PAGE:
Many kinesiology departments engage in partnerships that aim to promote positive youth development through physical activity. These partnerships are often enhanced by mutually beneficial goals and shared decision making between university and community partners. This paper describes how sport has been at the center of two university-community partnerships that have helped to teach life skills to youth. We draw upon our experience working with community partners to illuminate challenges and opportunities for youth-focused partnerships. The programs include an emphasis on sustainability. As kinesiology programs continue to enhance their efforts to partner and support youth development, case studies such as this may help inform our efforts.
Michael A. Hemphill and Tom Martinek
Markéta Schüblová and Barbara Billek-Sawhney
A 17-year-old high school football player sustained a chest contusion during football practice. He did not seek medical attention from his athletic trainer until the following day when he was referred to a physician. Radiographs were unremarkable, and he was cleared to play. There was no change in the athlete’s status, and he was referred for repeat radiographs. These, too, were unremarkable. Two weeks postinjury, the athlete was hospitalized with pneumothorax, acute respiratory distress, and pneumonia from 3 rib fractures. Relative difficulty in diagnosing this injury resulted in hospitalization with severe, life-threatening complications and may have led to death.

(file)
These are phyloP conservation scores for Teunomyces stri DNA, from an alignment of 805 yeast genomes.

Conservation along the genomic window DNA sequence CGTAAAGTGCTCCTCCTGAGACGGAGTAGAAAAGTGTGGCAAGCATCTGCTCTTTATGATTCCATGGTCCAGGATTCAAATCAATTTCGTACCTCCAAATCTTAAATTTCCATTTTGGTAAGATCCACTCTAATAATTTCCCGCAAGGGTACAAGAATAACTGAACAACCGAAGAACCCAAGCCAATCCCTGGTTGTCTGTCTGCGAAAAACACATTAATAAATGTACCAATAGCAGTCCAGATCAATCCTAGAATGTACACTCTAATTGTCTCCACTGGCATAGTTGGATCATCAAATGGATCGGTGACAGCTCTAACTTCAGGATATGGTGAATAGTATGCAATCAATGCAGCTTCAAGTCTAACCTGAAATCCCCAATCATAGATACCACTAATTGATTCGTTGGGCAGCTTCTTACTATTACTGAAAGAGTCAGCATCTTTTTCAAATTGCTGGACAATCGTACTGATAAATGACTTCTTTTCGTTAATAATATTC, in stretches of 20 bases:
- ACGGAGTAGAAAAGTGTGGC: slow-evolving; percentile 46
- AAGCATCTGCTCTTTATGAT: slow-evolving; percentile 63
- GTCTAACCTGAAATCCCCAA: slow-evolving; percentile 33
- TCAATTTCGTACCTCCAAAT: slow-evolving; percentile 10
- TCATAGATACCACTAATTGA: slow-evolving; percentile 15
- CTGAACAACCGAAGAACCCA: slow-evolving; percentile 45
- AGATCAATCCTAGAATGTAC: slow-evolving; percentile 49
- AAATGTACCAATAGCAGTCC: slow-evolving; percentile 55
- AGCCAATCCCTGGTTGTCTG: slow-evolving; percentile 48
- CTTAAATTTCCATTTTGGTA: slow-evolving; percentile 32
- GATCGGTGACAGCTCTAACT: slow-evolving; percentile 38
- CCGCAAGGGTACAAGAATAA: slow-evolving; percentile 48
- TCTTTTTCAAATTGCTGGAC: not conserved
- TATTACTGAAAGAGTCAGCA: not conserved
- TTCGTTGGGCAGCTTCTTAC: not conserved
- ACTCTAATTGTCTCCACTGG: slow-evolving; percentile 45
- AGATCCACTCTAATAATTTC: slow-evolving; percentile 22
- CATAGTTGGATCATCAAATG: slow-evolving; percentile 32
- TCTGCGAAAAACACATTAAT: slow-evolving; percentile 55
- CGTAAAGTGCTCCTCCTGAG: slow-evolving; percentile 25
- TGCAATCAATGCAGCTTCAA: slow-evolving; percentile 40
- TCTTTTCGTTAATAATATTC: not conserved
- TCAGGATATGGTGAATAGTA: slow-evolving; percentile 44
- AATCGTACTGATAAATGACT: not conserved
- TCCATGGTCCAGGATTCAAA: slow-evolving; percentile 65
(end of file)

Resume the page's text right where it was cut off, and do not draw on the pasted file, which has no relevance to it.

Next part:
Tamara C. Valovich McLeod, Megan N. Houston and Cailee E. Welch
Concussions resulting from sports and recreational activities are a significant concern in the pediatric population. The number of children and adolescents sustaining sport-related concussions is increasing and, as a result, legislation has been passed in all 50 states to ensure appropriate recognition and referral of pediatric athletes following concussion. The developing brain may make the diagnosis, assessment, and management of concussion more challenging for health care providers and requires the use of specific age-appropriate assessment tools. Concussion management must also include considerations for cognitive and physical rest, a collaborative concussion management team that includes medical and school personnel, and more conservative stepwise progressions for returning to school and to physical activity.
Lucas C. Bianco, James M. May, Smokey L. Fermin, Robert Oates and Scott W. Cheatham
In the current case series, three male patients aged 19–21 years, all participating in basketball activities during their competitive season, were evaluated and classified with patella tendinopathy. A combination of positional release therapy (PRT) treatment with therapeutic exercises was used to decrease pain and improve function. Over the course of the treatment, each patient improved outcomes at discharge and sustained the improvements at follow-up. The purpose of this paper is to compare the results of this case series with a study of the effects of eccentric exercises on physically active patients diagnosed with patella tendinopathy and participating in jumping sports.
Danny Pincivero, Joe H. Gieck and Ethan N. Saliba
A treatment and rehabilitation protocol was implemented on a university football player sustaining a second-degree lateral ankle sprain. The initial treatment plan involved the application of the RICE principle (rest, ice, compression, and elevation). This particular rehabilitation protocol was aimed at restoring range of motion and function at the earliest possible time with the use of a cryokinetic technique developed by Knight and with progressive exercise. The subject in this case study returned to full participation 6 days postinjury. The results from this report indicate that a program of cryokinetics and functional progressive exercise performed within pain-free limits can greatly enhance the return of an athlete to competition.